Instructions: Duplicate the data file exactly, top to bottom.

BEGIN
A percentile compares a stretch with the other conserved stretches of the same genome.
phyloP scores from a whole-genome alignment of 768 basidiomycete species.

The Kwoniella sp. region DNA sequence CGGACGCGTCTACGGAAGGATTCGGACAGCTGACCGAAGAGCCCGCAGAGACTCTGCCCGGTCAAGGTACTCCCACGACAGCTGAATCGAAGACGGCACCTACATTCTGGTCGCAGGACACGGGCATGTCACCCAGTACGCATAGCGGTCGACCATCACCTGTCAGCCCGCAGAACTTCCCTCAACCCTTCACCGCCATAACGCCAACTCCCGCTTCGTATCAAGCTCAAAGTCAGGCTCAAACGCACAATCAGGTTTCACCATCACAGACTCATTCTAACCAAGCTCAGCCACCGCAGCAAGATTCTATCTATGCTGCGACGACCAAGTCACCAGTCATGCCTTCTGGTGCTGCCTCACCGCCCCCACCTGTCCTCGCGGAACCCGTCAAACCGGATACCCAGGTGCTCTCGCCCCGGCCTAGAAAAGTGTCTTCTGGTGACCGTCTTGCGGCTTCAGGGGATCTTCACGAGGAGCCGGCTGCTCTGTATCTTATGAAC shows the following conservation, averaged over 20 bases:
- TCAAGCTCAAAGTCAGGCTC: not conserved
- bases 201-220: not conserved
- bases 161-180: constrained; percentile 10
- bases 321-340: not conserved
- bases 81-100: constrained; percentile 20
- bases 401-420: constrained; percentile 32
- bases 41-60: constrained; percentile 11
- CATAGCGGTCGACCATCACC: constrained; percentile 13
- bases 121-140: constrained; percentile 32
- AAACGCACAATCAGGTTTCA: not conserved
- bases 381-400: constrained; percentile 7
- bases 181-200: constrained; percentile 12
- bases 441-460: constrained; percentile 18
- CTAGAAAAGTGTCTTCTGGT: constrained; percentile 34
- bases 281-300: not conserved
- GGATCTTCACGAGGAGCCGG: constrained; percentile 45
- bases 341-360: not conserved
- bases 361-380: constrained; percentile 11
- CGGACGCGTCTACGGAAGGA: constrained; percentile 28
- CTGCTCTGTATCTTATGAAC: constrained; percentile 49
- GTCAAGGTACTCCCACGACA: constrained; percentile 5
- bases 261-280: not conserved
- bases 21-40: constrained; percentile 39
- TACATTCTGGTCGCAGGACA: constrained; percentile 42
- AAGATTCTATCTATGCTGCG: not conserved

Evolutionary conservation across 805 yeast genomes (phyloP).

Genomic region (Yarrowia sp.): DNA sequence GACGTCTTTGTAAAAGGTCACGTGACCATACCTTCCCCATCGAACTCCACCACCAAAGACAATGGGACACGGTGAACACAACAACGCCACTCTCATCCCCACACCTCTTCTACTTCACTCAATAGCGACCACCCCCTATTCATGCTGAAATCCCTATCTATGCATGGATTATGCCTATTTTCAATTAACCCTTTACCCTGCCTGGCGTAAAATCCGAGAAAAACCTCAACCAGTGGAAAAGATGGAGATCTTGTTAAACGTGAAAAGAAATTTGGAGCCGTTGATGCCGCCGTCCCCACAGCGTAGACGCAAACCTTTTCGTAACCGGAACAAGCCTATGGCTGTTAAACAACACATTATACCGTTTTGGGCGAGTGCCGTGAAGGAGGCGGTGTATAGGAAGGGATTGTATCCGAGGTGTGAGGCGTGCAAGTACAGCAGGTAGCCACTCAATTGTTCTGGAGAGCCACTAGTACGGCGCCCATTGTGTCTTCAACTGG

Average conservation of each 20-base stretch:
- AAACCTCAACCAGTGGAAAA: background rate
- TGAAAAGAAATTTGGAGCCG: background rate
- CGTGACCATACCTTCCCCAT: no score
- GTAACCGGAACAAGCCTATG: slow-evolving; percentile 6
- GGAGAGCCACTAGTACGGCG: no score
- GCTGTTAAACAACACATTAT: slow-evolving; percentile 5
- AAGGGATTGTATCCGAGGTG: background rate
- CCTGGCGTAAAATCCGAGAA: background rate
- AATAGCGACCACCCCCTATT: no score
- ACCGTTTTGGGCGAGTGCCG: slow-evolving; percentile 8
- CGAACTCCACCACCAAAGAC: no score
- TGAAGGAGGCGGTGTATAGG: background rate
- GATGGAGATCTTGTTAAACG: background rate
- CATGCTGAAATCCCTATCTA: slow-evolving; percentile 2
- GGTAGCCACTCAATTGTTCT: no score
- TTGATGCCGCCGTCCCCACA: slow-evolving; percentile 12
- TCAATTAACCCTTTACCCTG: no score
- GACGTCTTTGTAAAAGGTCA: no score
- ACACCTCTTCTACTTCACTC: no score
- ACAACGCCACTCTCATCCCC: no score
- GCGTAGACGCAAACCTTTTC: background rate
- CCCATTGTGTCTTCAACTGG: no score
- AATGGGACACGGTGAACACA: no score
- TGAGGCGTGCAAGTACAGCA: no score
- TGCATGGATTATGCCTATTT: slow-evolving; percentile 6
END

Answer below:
A percentile compares a stretch with the other conserved stretches of the same genome.
phyloP scores from a whole-genome alignment of 768 basidiomycete species.

The Kwoniella sp. region DNA sequence CGGACGCGTCTACGGAAGGATTCGGACAGCTGACCGAAGAGCCCGCAGAGACTCTGCCCGGTCAAGGTACTCCCACGACAGCTGAATCGAAGACGGCACCTACATTCTGGTCGCAGGACACGGGCATGTCACCCAGTACGCATAGCGGTCGACCATCACCTGTCAGCCCGCAGAACTTCCCTCAACCCTTCACCGCCATAACGCCAACTCCCGCTTCGTATCAAGCTCAAAGTCAGGCTCAAACGCACAATCAGGTTTCACCATCACAGACTCATTCTAACCAAGCTCAGCCACCGCAGCAAGATTCTATCTATGCTGCGACGACCAAGTCACCAGTCATGCCTTCTGGTGCTGCCTCACCGCCCCCACCTGTCCTCGCGGAACCCGTCAAACCGGATACCCAGGTGCTCTCGCCCCGGCCTAGAAAAGTGTCTTCTGGTGACCGTCTTGCGGCTTCAGGGGATCTTCACGAGGAGCCGGCTGCTCTGTATCTTATGAAC shows the following conservation, averaged over 20 bases:
- TCAAGCTCAAAGTCAGGCTC: not conserved
- bases 201-220: not conserved
- bases 161-180: constrained; percentile 10
- bases 321-340: not conserved
- bases 81-100: constrained; percentile 20
- bases 401-420: constrained; percentile 32
- bases 41-60: constrained; percentile 11
- CATAGCGGTCGACCATCACC: constrained; percentile 13
- bases 121-140: constrained; percentile 32
- AAACGCACAATCAGGTTTCA: not conserved
- bases 381-400: constrained; percentile 7
- bases 181-200: constrained; percentile 12
- bases 441-460: constrained; percentile 18
- CTAGAAAAGTGTCTTCTGGT: constrained; percentile 34
- bases 281-300: not conserved
- GGATCTTCACGAGGAGCCGG: constrained; percentile 45
- bases 341-360: not conserved
- bases 361-380: constrained; percentile 11
- CGGACGCGTCTACGGAAGGA: constrained; percentile 28
- CTGCTCTGTATCTTATGAAC: constrained; percentile 49
- GTCAAGGTACTCCCACGACA: constrained; percentile 5
- bases 261-280: not conserved
- bases 21-40: constrained; percentile 39
- TACATTCTGGTCGCAGGACA: constrained; percentile 42
- AAGATTCTATCTATGCTGCG: not conserved

Evolutionary conservation across 805 yeast genomes (phyloP).

Genomic region (Yarrowia sp.): DNA sequence GACGTCTTTGTAAAAGGTCACGTGACCATACCTTCCCCATCGAACTCCACCACCAAAGACAATGGGACACGGTGAACACAACAACGCCACTCTCATCCCCACACCTCTTCTACTTCACTCAATAGCGACCACCCCCTATTCATGCTGAAATCCCTATCTATGCATGGATTATGCCTATTTTCAATTAACCCTTTACCCTGCCTGGCGTAAAATCCGAGAAAAACCTCAACCAGTGGAAAAGATGGAGATCTTGTTAAACGTGAAAAGAAATTTGGAGCCGTTGATGCCGCCGTCCCCACAGCGTAGACGCAAACCTTTTCGTAACCGGAACAAGCCTATGGCTGTTAAACAACACATTATACCGTTTTGGGCGAGTGCCGTGAAGGAGGCGGTGTATAGGAAGGGATTGTATCCGAGGTGTGAGGCGTGCAAGTACAGCAGGTAGCCACTCAATTGTTCTGGAGAGCCACTAGTACGGCGCCCATTGTGTCTTCAACTGG

Average conservation of each 20-base stretch:
- AAACCTCAACCAGTGGAAAA: background rate
- TGAAAAGAAATTTGGAGCCG: background rate
- CGTGACCATACCTTCCCCAT: no score
- GTAACCGGAACAAGCCTATG: slow-evolving; percentile 6
- GGAGAGCCACTAGTACGGCG: no score
- GCTGTTAAACAACACATTAT: slow-evolving; percentile 5
- AAGGGATTGTATCCGAGGTG: background rate
- CCTGGCGTAAAATCCGAGAA: background rate
- AATAGCGACCACCCCCTATT: no score
- ACCGTTTTGGGCGAGTGCCG: slow-evolving; percentile 8
- CGAACTCCACCACCAAAGAC: no score
- TGAAGGAGGCGGTGTATAGG: background rate
- GATGGAGATCTTGTTAAACG: background rate
- CATGCTGAAATCCCTATCTA: slow-evolving; percentile 2
- GGTAGCCACTCAATTGTTCT: no score
- TTGATGCCGCCGTCCCCACA: slow-evolving; percentile 12
- TCAATTAACCCTTTACCCTG: no score
- GACGTCTTTGTAAAAGGTCA: no score
- ACACCTCTTCTACTTCACTC: no score
- ACAACGCCACTCTCATCCCC: no score
- GCGTAGACGCAAACCTTTTC: background rate
- CCCATTGTGTCTTCAACTGG: no score
- AATGGGACACGGTGAACACA: no score
- TGAGGCGTGCAAGTACAGCA: no score
- TGCATGGATTATGCCTATTT: slow-evolving; percentile 6